Patenting materials informatics inventions in Europe
The history of science is littered with seminal discoveries that came about through serendipity. An example is the discovery of the sweetener aspartame; in 1965, James Schlatter was researching compounds to treat gastric ulcers when, licking his finger to pick up a piece of paper, he noticed a strong, sweet taste which he realised came from the compound – aspartame – he had just made.
An interesting thought experiment is to ask if aspartame could have been invented if James Schlatter had taken a less relaxed approach to laboratory health and safety. Could a researcher setting out on a research program to find a safe, low-calorie sweetener have discovered aspartame deliberately rather than by chance?
For such a researcher, plotting a path from known sweeteners to aspartame would have involved addressing numerous complex factors which would have made it difficult to accurately predict the properties of possible candidate compounds and so a lot of experimental trial and error would have been necessary. However, researchers are increasingly making use of informatics, which draws on a range of disciplines, including statistical analysis and machine learning, and uses existing data to shorten the amount of time and to reduce the degree of risk involved in developing new materials.
The use of informatics-based methods to identify new materials raises questions as to how innovations in this area can be protected:
- Can the materials informatics platform be protected?
- Can materials identified by the platform be protected?
In this article, we consider these questions with particular reference to European patent law.
Patent filing statistics shows that patenting in the field of materials informatics is beginning to grow.
International Patent Classification (IPC) code G16C 60/00 is concerned specifically with materials informatics:
G16C 60/00: Computational materials science, i.e. ICT specially adapted for investigating the physical or chemical properties of materials or phenomena associated with their design, synthesis, processing, characterisation or utilisation.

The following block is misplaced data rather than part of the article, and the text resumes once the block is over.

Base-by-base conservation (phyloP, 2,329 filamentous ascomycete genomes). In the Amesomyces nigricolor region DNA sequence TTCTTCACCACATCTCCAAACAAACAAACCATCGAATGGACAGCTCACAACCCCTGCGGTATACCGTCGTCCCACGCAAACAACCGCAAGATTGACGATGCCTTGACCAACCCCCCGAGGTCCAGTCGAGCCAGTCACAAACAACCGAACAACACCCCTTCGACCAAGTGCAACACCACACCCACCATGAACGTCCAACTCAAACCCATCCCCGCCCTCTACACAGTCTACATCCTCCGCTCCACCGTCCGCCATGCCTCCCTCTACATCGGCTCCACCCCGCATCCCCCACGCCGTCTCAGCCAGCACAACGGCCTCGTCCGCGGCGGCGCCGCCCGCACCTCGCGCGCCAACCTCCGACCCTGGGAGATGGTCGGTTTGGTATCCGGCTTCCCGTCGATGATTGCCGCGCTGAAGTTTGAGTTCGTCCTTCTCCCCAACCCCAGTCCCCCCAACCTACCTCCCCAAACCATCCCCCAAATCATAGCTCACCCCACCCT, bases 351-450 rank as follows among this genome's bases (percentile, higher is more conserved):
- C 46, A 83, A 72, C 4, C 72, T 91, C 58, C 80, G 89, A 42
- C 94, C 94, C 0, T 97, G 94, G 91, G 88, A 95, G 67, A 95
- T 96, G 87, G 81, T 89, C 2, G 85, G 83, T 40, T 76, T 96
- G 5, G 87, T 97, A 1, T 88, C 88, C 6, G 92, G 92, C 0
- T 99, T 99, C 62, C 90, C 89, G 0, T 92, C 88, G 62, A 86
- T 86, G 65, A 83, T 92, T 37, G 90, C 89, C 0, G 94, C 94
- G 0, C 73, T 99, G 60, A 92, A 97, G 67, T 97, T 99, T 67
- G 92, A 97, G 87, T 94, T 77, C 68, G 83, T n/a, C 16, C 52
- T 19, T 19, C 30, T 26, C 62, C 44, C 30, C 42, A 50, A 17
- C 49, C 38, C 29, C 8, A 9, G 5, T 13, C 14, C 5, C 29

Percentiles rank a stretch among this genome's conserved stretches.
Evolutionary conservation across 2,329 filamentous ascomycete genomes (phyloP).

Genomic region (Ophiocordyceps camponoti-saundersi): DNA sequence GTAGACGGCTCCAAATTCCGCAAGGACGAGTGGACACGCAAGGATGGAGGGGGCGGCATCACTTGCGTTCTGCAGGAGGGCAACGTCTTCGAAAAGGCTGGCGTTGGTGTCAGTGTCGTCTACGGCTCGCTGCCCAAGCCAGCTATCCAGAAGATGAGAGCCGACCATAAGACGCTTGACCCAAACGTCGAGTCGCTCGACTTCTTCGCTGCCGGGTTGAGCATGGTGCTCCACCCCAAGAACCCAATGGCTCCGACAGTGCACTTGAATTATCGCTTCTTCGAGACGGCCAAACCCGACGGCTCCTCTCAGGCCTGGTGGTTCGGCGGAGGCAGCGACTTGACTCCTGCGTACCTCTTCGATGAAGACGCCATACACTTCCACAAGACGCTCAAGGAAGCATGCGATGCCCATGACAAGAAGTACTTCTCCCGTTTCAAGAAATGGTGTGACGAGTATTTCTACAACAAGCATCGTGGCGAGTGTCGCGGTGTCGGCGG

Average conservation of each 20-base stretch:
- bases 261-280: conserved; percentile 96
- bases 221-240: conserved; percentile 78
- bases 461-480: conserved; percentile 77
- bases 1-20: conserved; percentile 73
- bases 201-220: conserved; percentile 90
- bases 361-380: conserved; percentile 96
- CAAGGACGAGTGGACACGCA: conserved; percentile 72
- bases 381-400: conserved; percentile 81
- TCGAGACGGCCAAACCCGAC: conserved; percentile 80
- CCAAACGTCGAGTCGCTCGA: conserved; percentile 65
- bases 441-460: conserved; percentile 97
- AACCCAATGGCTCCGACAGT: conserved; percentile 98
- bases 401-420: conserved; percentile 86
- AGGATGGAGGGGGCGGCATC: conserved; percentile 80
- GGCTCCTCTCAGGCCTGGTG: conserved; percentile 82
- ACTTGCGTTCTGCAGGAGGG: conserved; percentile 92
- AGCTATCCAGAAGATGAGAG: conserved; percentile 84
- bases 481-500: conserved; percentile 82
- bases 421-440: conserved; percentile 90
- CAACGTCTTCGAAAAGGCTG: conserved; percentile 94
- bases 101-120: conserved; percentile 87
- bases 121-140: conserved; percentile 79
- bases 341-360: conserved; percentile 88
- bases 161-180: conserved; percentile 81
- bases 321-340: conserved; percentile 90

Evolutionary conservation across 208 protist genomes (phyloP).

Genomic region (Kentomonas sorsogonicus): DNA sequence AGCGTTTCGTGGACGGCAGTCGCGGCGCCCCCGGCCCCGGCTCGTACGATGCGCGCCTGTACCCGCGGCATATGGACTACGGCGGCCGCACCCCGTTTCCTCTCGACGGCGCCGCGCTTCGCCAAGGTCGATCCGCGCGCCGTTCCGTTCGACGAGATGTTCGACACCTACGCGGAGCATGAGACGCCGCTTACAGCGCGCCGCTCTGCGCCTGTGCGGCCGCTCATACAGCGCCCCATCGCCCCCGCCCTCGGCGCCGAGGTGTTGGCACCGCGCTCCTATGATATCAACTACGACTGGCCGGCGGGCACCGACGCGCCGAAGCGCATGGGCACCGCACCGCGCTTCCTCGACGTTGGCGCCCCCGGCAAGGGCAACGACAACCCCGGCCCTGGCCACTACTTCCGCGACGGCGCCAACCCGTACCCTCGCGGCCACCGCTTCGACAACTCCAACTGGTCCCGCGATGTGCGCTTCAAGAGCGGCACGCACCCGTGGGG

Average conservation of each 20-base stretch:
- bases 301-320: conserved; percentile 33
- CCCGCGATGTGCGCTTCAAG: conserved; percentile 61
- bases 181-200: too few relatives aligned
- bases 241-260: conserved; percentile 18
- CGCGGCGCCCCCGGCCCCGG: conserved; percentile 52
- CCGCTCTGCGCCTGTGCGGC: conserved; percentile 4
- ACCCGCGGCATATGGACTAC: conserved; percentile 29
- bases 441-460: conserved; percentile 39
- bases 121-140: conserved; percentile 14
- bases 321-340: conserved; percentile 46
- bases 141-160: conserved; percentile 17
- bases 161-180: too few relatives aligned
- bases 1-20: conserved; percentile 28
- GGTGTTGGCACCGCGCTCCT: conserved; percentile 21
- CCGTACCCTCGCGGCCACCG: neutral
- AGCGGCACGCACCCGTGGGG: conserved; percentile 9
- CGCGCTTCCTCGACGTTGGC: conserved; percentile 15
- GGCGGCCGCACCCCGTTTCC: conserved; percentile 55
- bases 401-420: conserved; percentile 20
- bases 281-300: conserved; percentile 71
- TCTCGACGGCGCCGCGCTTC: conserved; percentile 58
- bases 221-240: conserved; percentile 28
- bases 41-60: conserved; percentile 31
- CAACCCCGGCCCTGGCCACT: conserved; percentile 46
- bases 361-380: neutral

PCT publications in this field show a sharp upward trend over the last 5 years, starting from a very low base (Figure 1).
Looking at filings per jurisdiction, the list is dominated by China (2519 publications), followed by the USA (249), the EPO (157), Japan (153) and South Korea (149) (Figure 2).
This clearly points to a strong interest in obtaining patent protection for materials informatics inventions in Europe.
Patenting materials informatics platforms at the European Patent Office
One of the enabling technologies used in materials informatics is machine learning. In this section we consider whether a machine learning method for identifying a material having desired characteristics is patentable – for example, a method for identifying mechanical properties of an alloy in the field of materials science, or ability of a compound to act as an agonist or an antagonist for a certain receptor in the field of pharmaceuticals.
The most authoritative decision on patentability of computer-implemented simulations at the EPO is G 1/19 of the Enlarged Boards of Appeal of the EPO. The patent application in question in this case was drafted, prosecuted and appealed by co-author Dr Pawel Piotrowicz.
G 1/19 set out a coherent way of assessing claims to a computer-implemented invention including supporting the COMVIK approach to the assessment of inventive step (as set out in T 641/00) and confirming that a claim should be technical over the whole of its scope.